I've seen multiple interviews with witnesses that described a struggle through the window of the officer's vehicle.
What you've seen is multiple interviews with just two witnesses. One of them was the robbery accomplice walking with Brown, and the other only appeared after the first one's account was splattered all over the news (so great potential for her modifying what she saw based on what she heard). It's telling that both accounts claim that Brown was shot in the back while fleeing the cop, but Brown's body has no bullet entry points in his back (or any indication he was shot while facing away from the shooter). So either they both managed to miss-see events in the exact same way, or she adjusted her version of events to match his.
So you're really just hearing one account. From a guy who was an accomplice to strong arm robbery and has every reason in the world to point the finger of blame at the police.
I've seen no interviews where the witnesses described Michael Brown as instigating the struggle.
How on earth do you suppose a 6'4" 290lb man ends out face first halfway into a car door struggling with a police officer if all he ever did was try to avoid or escape the cop? Seriously. The entire claim that the cop reached out of the window and tried to pull Brown in is absurd as ****. A 5'9" person attempting that on someone so much bigger? And for what purpose? So as to ensure that the guy with no leverage or height or size or strength advantage is now in close proximity with the guy who has all of those things? It's far more likely that Brown chose to reach/climb into the car on top of the officer for some reason. We can speculate as to why, but it's hard to imagine that he could have been forced into such an advantageous (for him!) physical position by the officer.
I've seen one where the witness states the cop "started it" by essentially giving Michael Brown and the witness **** for jaywalking, exchanging words with Brown, attempting to open his door which bounced back at him because he hit Brown with it being so close, the cop reaching out through the window and struggling with Brown, a shot being fired in the car, Brown fleeing while bleeding from a gunshot, & Brown being shot & shot at while fleeing and surrendering.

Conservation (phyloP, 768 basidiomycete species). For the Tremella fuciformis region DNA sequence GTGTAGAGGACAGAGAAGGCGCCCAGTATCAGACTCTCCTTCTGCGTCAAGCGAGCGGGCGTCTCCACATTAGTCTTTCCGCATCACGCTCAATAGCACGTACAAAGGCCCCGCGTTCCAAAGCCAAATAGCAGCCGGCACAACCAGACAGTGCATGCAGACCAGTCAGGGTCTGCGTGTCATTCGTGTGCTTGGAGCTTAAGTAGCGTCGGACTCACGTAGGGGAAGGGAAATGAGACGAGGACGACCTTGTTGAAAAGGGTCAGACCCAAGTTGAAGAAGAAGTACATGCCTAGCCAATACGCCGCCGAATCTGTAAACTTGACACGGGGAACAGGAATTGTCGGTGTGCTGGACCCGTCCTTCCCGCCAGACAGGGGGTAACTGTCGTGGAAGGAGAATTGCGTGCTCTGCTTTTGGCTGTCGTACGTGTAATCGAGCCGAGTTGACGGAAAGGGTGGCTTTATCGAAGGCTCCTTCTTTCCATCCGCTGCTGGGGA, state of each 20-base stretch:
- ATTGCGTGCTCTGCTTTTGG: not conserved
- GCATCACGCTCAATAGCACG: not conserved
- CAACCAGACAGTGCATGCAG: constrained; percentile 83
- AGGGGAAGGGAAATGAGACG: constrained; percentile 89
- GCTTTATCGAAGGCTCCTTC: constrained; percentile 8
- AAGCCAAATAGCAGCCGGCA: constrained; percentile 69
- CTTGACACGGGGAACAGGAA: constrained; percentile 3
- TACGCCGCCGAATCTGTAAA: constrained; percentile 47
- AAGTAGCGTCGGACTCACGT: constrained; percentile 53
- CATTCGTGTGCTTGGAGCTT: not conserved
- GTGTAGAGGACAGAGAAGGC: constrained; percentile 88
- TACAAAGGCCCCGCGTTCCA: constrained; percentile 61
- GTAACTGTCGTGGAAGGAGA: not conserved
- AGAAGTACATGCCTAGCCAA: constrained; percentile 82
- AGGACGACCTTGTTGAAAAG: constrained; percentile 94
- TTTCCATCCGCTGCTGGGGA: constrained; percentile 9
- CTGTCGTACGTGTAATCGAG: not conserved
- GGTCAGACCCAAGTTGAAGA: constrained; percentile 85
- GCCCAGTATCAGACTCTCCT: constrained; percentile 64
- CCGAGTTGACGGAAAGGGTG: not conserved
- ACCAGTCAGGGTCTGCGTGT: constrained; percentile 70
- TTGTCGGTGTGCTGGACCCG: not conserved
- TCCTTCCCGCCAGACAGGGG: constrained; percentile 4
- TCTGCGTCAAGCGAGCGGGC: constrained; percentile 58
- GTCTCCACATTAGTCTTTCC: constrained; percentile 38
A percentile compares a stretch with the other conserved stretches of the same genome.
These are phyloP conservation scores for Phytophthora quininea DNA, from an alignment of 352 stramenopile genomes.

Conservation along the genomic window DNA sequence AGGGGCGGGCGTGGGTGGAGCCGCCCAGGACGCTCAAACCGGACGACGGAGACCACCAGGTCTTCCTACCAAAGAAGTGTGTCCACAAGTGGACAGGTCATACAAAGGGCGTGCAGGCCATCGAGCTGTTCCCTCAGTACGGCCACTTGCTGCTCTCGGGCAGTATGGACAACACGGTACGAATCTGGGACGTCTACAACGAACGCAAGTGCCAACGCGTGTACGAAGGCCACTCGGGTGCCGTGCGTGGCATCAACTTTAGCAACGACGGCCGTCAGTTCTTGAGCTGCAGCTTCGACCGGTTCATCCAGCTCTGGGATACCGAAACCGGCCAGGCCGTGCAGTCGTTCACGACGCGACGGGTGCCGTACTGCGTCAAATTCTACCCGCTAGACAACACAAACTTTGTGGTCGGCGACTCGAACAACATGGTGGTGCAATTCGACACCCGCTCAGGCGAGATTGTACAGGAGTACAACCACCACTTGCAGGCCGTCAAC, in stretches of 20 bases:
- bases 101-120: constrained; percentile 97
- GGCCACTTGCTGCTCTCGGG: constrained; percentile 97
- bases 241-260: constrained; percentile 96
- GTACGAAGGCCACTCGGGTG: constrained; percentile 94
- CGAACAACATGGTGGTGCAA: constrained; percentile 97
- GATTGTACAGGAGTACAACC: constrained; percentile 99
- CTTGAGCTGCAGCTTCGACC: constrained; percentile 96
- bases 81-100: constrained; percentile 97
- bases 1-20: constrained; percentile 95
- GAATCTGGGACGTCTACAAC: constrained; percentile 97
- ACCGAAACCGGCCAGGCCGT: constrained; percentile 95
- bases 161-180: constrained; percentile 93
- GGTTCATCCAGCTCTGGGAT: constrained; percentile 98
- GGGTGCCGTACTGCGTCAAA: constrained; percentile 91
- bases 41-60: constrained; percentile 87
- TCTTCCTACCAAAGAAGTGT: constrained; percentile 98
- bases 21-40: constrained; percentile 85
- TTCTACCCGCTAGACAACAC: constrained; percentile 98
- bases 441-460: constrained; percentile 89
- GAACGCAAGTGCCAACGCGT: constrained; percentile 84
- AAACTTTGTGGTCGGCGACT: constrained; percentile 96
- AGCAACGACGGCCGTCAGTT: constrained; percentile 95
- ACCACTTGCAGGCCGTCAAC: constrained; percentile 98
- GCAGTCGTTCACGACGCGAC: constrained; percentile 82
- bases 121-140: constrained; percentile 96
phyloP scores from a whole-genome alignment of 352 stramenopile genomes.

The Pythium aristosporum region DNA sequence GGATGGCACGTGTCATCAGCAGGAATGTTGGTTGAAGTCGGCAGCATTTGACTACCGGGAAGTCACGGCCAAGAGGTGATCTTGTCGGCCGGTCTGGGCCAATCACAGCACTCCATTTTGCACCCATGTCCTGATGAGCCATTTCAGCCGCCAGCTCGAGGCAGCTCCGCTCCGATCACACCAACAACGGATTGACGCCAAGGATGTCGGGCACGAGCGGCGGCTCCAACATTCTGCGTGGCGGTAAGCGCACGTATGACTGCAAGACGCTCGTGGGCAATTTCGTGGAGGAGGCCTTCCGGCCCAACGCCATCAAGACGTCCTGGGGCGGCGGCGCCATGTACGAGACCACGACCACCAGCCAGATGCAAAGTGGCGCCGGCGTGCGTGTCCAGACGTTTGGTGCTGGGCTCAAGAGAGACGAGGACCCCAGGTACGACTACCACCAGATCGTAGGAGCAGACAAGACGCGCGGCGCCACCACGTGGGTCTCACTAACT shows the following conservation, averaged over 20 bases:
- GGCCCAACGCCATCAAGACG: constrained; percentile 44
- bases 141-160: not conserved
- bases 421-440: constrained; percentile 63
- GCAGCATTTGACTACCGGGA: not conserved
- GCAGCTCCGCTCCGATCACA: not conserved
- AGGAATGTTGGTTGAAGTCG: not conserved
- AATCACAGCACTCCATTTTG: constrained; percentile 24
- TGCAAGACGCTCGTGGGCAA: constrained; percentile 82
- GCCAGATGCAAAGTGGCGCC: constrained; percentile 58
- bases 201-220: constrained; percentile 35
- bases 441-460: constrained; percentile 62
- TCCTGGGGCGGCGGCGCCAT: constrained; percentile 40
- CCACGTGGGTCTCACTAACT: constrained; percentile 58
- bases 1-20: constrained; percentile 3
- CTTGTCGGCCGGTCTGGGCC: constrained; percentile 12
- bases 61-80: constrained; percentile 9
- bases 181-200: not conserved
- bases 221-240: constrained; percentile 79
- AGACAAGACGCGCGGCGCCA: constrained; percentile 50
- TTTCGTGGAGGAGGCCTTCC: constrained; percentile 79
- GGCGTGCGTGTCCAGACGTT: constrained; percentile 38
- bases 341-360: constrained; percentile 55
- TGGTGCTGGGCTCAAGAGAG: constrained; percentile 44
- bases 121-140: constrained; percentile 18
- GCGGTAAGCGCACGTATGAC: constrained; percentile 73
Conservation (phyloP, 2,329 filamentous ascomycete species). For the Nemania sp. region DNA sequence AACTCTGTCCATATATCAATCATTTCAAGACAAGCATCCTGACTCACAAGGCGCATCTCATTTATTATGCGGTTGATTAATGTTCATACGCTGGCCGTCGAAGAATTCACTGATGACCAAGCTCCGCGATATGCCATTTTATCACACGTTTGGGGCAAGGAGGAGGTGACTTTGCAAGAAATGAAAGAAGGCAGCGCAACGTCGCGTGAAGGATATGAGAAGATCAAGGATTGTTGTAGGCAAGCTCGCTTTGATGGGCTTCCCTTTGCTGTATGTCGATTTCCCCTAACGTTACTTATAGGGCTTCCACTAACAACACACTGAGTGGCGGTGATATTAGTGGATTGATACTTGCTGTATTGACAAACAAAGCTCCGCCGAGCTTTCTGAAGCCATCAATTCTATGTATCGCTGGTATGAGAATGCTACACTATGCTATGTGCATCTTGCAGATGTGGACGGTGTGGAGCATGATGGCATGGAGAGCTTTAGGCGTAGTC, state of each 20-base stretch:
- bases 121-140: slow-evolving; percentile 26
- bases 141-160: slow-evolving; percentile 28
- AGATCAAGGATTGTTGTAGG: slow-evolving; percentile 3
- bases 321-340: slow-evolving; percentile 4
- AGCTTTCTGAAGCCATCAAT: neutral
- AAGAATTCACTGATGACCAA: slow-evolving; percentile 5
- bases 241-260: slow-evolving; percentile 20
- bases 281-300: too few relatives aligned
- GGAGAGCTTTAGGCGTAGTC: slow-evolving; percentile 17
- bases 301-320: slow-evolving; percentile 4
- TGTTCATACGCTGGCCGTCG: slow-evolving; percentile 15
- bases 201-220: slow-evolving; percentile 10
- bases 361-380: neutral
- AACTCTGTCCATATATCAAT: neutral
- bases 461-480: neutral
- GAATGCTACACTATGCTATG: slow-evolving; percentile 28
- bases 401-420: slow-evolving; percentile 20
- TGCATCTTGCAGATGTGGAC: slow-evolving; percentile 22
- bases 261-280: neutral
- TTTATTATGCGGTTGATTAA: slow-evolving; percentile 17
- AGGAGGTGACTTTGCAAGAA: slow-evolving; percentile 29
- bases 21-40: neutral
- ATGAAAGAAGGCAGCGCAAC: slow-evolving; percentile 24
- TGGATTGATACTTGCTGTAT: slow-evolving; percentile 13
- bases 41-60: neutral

Again, the only witness who saw anything prior to Brown and the officer struggling in the car was Brown's friend. He's a poor witness at best. And even his story kinda skips past the whole "bounced back into the car" and to "Brown and cop struggling in the car" without really explaining how they got into that position. Also, the whole "shot while fleeing" bit doesn't work when none of the injuries indicate being shot from behind.
All of the physical evidence we've heard of so far points to someone who had just committed a robbery being accosted by a police officer, not realizing the cop didn't know about the robbery, he reacts violently to a cop whose guard is down (cause he doesn't realize this is a robber suspect), gets the drop on the cop, a struggle ensues, and the cop shoots him in the car. Brown backs out of the car, and the officer pursues him, ordering him to surrender. Brown chooses to charge the cop again rather than give up, and the cop fires several more rounds at him, hitting him in the right arm and then in the head, finally killing him.
This is a far more likely scenario than the alternative. It just doesn't match up with a "racist cop kills black teen" narrative that so many want to talk about.
That doesn't mean Brown didn't "start it", but it'll be the officer's word against the witness's. Multiple witnesses have stated they saw Michael shot multiple times while running away & attempting to surrender.
And the forensic evidence. Which, I suspect, just like in the Martin case, will turn out to tell a very different story than that being claimed in the media. But maybe you're right. We should just not bother to learn from the past examples of rushing to judgement in cases like this. Cause that works so well.
Even if Brown was the "bad guy" throughout most of this, the cop didn't have the right to execute an unarmed man who was surrendering.
Correct. But that kinda hinges on whether he was actually surrendering, right? You're taking one person's word as gospel truth. Maybe you shouldn't do that.